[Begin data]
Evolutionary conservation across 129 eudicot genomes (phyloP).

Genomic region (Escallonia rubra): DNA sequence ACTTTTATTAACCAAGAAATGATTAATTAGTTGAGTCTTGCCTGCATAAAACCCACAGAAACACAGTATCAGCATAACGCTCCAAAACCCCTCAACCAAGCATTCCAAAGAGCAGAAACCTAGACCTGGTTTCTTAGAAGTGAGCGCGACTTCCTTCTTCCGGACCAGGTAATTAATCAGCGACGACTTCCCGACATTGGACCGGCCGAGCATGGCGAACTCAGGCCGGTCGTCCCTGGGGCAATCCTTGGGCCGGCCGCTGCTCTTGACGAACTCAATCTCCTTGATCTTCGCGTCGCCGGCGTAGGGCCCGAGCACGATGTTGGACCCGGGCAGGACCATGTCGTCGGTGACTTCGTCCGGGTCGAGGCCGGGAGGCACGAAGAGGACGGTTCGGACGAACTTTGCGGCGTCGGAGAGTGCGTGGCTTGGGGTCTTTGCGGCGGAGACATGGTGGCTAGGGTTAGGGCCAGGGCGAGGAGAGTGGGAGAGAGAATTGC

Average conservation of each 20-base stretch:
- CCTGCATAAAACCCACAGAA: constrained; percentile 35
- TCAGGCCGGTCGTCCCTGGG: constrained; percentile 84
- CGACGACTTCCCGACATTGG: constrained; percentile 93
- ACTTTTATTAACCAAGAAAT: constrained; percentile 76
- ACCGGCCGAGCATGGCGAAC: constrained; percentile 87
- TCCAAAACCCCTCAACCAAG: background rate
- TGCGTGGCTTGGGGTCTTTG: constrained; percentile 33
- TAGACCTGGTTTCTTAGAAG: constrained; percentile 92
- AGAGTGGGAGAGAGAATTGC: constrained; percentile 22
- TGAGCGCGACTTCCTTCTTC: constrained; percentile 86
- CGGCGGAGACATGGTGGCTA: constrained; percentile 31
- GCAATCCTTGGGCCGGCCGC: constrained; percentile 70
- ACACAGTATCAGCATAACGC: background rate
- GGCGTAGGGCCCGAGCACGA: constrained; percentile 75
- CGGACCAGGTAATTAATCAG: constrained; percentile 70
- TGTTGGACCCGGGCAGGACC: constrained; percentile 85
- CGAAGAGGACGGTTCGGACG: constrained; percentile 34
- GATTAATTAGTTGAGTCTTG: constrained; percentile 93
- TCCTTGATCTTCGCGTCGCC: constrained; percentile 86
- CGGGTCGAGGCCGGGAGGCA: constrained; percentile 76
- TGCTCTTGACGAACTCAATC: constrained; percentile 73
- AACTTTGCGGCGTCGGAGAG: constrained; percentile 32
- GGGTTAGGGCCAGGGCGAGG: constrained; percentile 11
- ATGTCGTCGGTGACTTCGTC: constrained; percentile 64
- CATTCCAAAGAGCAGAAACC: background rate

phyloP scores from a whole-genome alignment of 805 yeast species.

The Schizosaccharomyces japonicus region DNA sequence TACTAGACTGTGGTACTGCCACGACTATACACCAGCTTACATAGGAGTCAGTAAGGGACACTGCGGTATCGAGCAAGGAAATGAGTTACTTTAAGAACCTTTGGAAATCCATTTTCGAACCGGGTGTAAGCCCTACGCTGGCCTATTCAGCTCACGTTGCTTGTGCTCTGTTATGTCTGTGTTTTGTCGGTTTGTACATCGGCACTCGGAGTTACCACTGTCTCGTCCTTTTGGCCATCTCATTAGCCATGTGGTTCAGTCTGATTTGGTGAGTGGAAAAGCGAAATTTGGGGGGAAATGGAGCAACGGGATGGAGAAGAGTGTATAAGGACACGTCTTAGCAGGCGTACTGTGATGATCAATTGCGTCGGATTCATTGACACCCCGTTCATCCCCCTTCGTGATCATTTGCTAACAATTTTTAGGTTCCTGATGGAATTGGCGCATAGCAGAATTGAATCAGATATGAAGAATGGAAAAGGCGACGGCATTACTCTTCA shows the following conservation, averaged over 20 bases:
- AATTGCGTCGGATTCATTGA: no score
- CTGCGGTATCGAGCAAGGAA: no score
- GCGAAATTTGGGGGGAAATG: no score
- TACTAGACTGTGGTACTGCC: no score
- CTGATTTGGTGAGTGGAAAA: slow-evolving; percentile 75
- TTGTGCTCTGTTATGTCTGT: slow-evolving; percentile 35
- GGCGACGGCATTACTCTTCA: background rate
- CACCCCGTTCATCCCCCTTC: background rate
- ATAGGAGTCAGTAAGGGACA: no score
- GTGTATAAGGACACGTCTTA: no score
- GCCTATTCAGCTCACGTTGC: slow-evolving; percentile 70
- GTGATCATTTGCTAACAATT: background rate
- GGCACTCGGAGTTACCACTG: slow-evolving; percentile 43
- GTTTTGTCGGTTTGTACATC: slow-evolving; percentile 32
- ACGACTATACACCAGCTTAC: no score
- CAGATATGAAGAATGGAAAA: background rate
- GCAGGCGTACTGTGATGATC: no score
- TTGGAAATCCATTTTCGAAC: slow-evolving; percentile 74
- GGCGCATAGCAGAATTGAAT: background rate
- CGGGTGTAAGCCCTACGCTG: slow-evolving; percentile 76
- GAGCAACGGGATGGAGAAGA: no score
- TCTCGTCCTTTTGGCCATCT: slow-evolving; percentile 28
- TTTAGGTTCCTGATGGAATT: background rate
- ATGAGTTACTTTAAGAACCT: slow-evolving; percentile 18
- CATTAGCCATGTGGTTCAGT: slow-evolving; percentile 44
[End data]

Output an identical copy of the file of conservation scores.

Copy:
Evolutionary conservation across 129 eudicot genomes (phyloP).

Genomic region (Escallonia rubra): DNA sequence ACTTTTATTAACCAAGAAATGATTAATTAGTTGAGTCTTGCCTGCATAAAACCCACAGAAACACAGTATCAGCATAACGCTCCAAAACCCCTCAACCAAGCATTCCAAAGAGCAGAAACCTAGACCTGGTTTCTTAGAAGTGAGCGCGACTTCCTTCTTCCGGACCAGGTAATTAATCAGCGACGACTTCCCGACATTGGACCGGCCGAGCATGGCGAACTCAGGCCGGTCGTCCCTGGGGCAATCCTTGGGCCGGCCGCTGCTCTTGACGAACTCAATCTCCTTGATCTTCGCGTCGCCGGCGTAGGGCCCGAGCACGATGTTGGACCCGGGCAGGACCATGTCGTCGGTGACTTCGTCCGGGTCGAGGCCGGGAGGCACGAAGAGGACGGTTCGGACGAACTTTGCGGCGTCGGAGAGTGCGTGGCTTGGGGTCTTTGCGGCGGAGACATGGTGGCTAGGGTTAGGGCCAGGGCGAGGAGAGTGGGAGAGAGAATTGC

Average conservation of each 20-base stretch:
- CCTGCATAAAACCCACAGAA: constrained; percentile 35
- TCAGGCCGGTCGTCCCTGGG: constrained; percentile 84
- CGACGACTTCCCGACATTGG: constrained; percentile 93
- ACTTTTATTAACCAAGAAAT: constrained; percentile 76
- ACCGGCCGAGCATGGCGAAC: constrained; percentile 87
- TCCAAAACCCCTCAACCAAG: background rate
- TGCGTGGCTTGGGGTCTTTG: constrained; percentile 33
- TAGACCTGGTTTCTTAGAAG: constrained; percentile 92
- AGAGTGGGAGAGAGAATTGC: constrained; percentile 22
- TGAGCGCGACTTCCTTCTTC: constrained; percentile 86
- CGGCGGAGACATGGTGGCTA: constrained; percentile 31
- GCAATCCTTGGGCCGGCCGC: constrained; percentile 70
- ACACAGTATCAGCATAACGC: background rate
- GGCGTAGGGCCCGAGCACGA: constrained; percentile 75
- CGGACCAGGTAATTAATCAG: constrained; percentile 70
- TGTTGGACCCGGGCAGGACC: constrained; percentile 85
- CGAAGAGGACGGTTCGGACG: constrained; percentile 34
- GATTAATTAGTTGAGTCTTG: constrained; percentile 93
- TCCTTGATCTTCGCGTCGCC: constrained; percentile 86
- CGGGTCGAGGCCGGGAGGCA: constrained; percentile 76
- TGCTCTTGACGAACTCAATC: constrained; percentile 73
- AACTTTGCGGCGTCGGAGAG: constrained; percentile 32
- GGGTTAGGGCCAGGGCGAGG: constrained; percentile 11
- ATGTCGTCGGTGACTTCGTC: constrained; percentile 64
- CATTCCAAAGAGCAGAAACC: background rate

phyloP scores from a whole-genome alignment of 805 yeast species.

The Schizosaccharomyces japonicus region DNA sequence TACTAGACTGTGGTACTGCCACGACTATACACCAGCTTACATAGGAGTCAGTAAGGGACACTGCGGTATCGAGCAAGGAAATGAGTTACTTTAAGAACCTTTGGAAATCCATTTTCGAACCGGGTGTAAGCCCTACGCTGGCCTATTCAGCTCACGTTGCTTGTGCTCTGTTATGTCTGTGTTTTGTCGGTTTGTACATCGGCACTCGGAGTTACCACTGTCTCGTCCTTTTGGCCATCTCATTAGCCATGTGGTTCAGTCTGATTTGGTGAGTGGAAAAGCGAAATTTGGGGGGAAATGGAGCAACGGGATGGAGAAGAGTGTATAAGGACACGTCTTAGCAGGCGTACTGTGATGATCAATTGCGTCGGATTCATTGACACCCCGTTCATCCCCCTTCGTGATCATTTGCTAACAATTTTTAGGTTCCTGATGGAATTGGCGCATAGCAGAATTGAATCAGATATGAAGAATGGAAAAGGCGACGGCATTACTCTTCA shows the following conservation, averaged over 20 bases:
- AATTGCGTCGGATTCATTGA: no score
- CTGCGGTATCGAGCAAGGAA: no score
- GCGAAATTTGGGGGGAAATG: no score
- TACTAGACTGTGGTACTGCC: no score
- CTGATTTGGTGAGTGGAAAA: slow-evolving; percentile 75
- TTGTGCTCTGTTATGTCTGT: slow-evolving; percentile 35
- GGCGACGGCATTACTCTTCA: background rate
- CACCCCGTTCATCCCCCTTC: background rate
- ATAGGAGTCAGTAAGGGACA: no score
- GTGTATAAGGACACGTCTTA: no score
- GCCTATTCAGCTCACGTTGC: slow-evolving; percentile 70
- GTGATCATTTGCTAACAATT: background rate
- GGCACTCGGAGTTACCACTG: slow-evolving; percentile 43
- GTTTTGTCGGTTTGTACATC: slow-evolving; percentile 32
- ACGACTATACACCAGCTTAC: no score
- CAGATATGAAGAATGGAAAA: background rate
- GCAGGCGTACTGTGATGATC: no score
- TTGGAAATCCATTTTCGAAC: slow-evolving; percentile 74
- GGCGCATAGCAGAATTGAAT: background rate
- CGGGTGTAAGCCCTACGCTG: slow-evolving; percentile 76
- GAGCAACGGGATGGAGAAGA: no score
- TCTCGTCCTTTTGGCCATCT: slow-evolving; percentile 28
- TTTAGGTTCCTGATGGAATT: background rate
- ATGAGTTACTTTAAGAACCT: slow-evolving; percentile 18
- CATTAGCCATGTGGTTCAGT: slow-evolving; percentile 44